Russia post issued new fauna stamps dedicated to wild goats and rams found in the Russian territory. The stamps depict the argali (Ovis ammon), the wild goat (Capra aegagrus), the West Caucasian tur (Capra caucasica), and the snow sheep (Ovis nivicola).
The largest representative of wild goats is argali, whose length is 120-200 cm, height at the withers 90-120 cm, weight 65-180 kg.
Depending on the size and color of the body several sub-types are distinguished. The largest is the Pamir argali mountain sheep, or Marco Polo. Both males and females have long horns, but males’ may be up to 13% of body weight.
Argali lives in mountainous areas of the Central Asia and southern Siberia. It is listed in the Red Book of the Russian Federation.
The wild goat (Capra aegagrus) is a widespread species of goat, with a distribution ranging from Europe and Asia Minor to central Asia and the Middle East. It is the ancestor of the domestic goat.
In the wild, goats live in herds of up to 500 individuals; males are solitary. Female goats go through a period called estrus, when they are ready to reproduce. Collectively for males and females, this means they are in a period of the breeding cycle called rut, when they are ready to mate.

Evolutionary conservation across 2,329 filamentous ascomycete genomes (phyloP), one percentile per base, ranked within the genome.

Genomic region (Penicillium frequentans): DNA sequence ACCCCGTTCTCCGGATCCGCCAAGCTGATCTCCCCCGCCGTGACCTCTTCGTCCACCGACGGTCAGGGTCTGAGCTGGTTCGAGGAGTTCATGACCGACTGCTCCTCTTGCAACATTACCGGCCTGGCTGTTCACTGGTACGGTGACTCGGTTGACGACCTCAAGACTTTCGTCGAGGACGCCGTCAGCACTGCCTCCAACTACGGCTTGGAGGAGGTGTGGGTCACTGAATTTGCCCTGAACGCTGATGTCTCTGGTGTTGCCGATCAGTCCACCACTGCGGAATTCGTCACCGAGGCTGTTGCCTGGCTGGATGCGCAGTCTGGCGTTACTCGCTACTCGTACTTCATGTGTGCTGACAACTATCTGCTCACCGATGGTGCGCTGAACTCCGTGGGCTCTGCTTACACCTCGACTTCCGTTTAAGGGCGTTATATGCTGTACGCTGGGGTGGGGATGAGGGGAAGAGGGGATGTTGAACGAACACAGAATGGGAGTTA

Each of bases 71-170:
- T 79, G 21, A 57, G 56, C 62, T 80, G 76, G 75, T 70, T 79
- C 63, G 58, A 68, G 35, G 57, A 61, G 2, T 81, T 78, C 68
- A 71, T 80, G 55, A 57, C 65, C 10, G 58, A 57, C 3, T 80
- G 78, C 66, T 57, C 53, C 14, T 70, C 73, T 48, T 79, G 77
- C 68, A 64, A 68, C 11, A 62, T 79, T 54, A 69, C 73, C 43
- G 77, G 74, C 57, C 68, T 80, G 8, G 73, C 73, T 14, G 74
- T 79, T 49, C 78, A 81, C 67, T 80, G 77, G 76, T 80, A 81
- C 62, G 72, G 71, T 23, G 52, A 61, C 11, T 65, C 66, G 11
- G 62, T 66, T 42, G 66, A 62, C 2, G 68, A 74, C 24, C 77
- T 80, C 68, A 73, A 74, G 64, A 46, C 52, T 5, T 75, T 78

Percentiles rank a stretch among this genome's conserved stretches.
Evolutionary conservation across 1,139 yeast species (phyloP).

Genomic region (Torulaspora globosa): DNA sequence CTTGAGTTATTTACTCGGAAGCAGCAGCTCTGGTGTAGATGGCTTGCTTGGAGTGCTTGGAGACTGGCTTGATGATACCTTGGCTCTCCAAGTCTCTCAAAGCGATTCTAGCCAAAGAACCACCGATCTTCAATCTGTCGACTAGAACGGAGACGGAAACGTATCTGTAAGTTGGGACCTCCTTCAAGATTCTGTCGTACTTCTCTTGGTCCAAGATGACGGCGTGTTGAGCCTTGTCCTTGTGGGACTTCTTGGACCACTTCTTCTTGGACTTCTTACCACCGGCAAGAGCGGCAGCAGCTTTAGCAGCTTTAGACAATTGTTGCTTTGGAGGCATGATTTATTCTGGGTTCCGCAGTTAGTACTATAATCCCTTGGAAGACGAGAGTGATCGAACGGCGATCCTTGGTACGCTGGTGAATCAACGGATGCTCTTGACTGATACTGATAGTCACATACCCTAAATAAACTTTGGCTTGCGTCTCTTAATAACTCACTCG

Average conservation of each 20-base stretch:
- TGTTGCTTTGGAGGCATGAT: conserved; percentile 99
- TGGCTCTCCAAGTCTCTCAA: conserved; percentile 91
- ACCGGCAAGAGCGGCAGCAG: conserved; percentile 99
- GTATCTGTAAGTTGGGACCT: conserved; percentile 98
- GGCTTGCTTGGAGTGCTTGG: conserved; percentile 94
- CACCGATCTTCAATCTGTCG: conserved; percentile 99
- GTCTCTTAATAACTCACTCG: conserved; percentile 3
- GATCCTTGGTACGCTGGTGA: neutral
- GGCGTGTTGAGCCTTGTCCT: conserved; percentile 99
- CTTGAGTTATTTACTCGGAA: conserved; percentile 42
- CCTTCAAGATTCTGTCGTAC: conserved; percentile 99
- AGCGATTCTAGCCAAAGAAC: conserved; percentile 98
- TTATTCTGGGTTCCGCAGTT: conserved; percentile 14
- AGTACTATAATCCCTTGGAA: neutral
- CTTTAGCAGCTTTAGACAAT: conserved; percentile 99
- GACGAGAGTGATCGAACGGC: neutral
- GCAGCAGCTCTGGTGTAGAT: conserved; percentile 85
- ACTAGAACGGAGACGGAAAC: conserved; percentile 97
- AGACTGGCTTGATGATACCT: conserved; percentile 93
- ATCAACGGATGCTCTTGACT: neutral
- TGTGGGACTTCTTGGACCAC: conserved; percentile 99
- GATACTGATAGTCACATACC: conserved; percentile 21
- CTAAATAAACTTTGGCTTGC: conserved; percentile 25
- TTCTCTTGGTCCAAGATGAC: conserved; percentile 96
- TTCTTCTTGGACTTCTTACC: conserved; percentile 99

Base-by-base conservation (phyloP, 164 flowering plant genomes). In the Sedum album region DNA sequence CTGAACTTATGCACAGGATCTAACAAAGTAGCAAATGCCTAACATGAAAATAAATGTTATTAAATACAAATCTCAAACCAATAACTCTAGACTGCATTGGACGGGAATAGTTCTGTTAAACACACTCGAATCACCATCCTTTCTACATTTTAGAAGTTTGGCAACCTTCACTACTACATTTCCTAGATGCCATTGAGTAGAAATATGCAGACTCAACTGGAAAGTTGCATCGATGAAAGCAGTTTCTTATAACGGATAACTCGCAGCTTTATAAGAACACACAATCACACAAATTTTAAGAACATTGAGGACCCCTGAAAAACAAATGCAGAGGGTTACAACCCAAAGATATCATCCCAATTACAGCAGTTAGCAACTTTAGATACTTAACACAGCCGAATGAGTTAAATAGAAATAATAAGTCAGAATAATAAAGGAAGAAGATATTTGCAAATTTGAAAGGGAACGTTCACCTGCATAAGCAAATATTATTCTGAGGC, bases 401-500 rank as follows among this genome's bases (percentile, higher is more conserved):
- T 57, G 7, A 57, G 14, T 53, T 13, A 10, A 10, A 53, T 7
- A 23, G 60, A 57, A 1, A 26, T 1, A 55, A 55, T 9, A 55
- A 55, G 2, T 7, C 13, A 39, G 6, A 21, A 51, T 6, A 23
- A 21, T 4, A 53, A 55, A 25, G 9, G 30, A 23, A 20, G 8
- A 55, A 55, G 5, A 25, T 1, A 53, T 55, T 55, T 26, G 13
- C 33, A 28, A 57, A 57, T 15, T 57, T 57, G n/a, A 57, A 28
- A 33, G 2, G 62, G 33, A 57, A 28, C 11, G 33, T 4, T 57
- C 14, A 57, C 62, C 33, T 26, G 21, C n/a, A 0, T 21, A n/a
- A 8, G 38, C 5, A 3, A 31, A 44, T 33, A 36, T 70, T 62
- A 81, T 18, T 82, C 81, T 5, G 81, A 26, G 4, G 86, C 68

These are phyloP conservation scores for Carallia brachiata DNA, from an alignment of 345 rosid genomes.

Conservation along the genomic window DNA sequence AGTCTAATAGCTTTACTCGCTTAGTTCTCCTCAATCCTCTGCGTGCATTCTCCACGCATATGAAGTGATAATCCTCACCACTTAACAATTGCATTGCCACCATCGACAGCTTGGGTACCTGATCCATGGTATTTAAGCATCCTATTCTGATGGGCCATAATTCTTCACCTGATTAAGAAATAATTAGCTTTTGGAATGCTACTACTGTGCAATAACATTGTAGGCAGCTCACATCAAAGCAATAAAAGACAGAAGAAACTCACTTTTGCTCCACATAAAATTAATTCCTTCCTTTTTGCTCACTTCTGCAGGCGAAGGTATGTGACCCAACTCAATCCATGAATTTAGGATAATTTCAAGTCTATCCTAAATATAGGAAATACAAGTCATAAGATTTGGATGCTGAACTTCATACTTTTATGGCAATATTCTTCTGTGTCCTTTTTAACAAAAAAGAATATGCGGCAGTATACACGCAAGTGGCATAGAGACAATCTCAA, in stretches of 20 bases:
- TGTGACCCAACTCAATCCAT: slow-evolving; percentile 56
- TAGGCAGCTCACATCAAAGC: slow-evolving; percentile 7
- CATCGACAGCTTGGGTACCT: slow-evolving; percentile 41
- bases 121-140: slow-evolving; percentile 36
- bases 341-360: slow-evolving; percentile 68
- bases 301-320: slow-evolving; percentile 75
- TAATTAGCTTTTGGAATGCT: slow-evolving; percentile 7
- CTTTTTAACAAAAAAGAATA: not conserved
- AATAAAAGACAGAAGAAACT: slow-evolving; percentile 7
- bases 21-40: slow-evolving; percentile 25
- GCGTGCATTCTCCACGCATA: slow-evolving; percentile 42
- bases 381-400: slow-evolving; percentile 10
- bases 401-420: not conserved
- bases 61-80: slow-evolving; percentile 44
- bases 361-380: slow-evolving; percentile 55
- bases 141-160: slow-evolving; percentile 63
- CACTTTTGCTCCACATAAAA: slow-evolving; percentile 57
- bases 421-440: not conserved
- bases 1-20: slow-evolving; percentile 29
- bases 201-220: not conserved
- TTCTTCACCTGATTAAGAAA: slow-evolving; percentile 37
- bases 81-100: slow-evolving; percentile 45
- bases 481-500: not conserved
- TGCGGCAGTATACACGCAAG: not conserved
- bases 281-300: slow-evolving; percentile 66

Kids can follow the mother goat almost immediately after birth. Kids are weaned after 6 months. The lifespan of a goat can be from 12 to 22 years.
The West Caucasian tur (Capra caucasica) is a mountain-dwelling goat-antelope found only in the western half of the Caucasus mountain range.
West Caucasian turs stand up to 1 metre (39 in) tall at the shoulder and weigh around 65 kilograms (140 lb). West Caucasian turs have large but narrow bodies and short legs. West Caucasian turs have a chestnut coat with a yellow underbelly and darker legs. The horns are scimitar shaped and heavily ridged. In males these horns are around 70 centimetres (28 in) while in females they are much smaller.
The snow sheep (Ovis nivicola), or Siberian bighorn sheep, is a species of sheep, which comes from the mountainous areas in the northeast of Siberia.
One subspecies, the Putorana Snow Sheep (Ovis nivicola borealis) lives isolated from the other forms in the Putoran mountains. The snow sheep is related to the North American Bighorn Sheep and Dall’s Sheep, and some zoologists consider it a subspecies of this sheep.
Title: Wild goats and rams – Russia
Date of Issue: 30 January 2013
Denominations: 15p x 4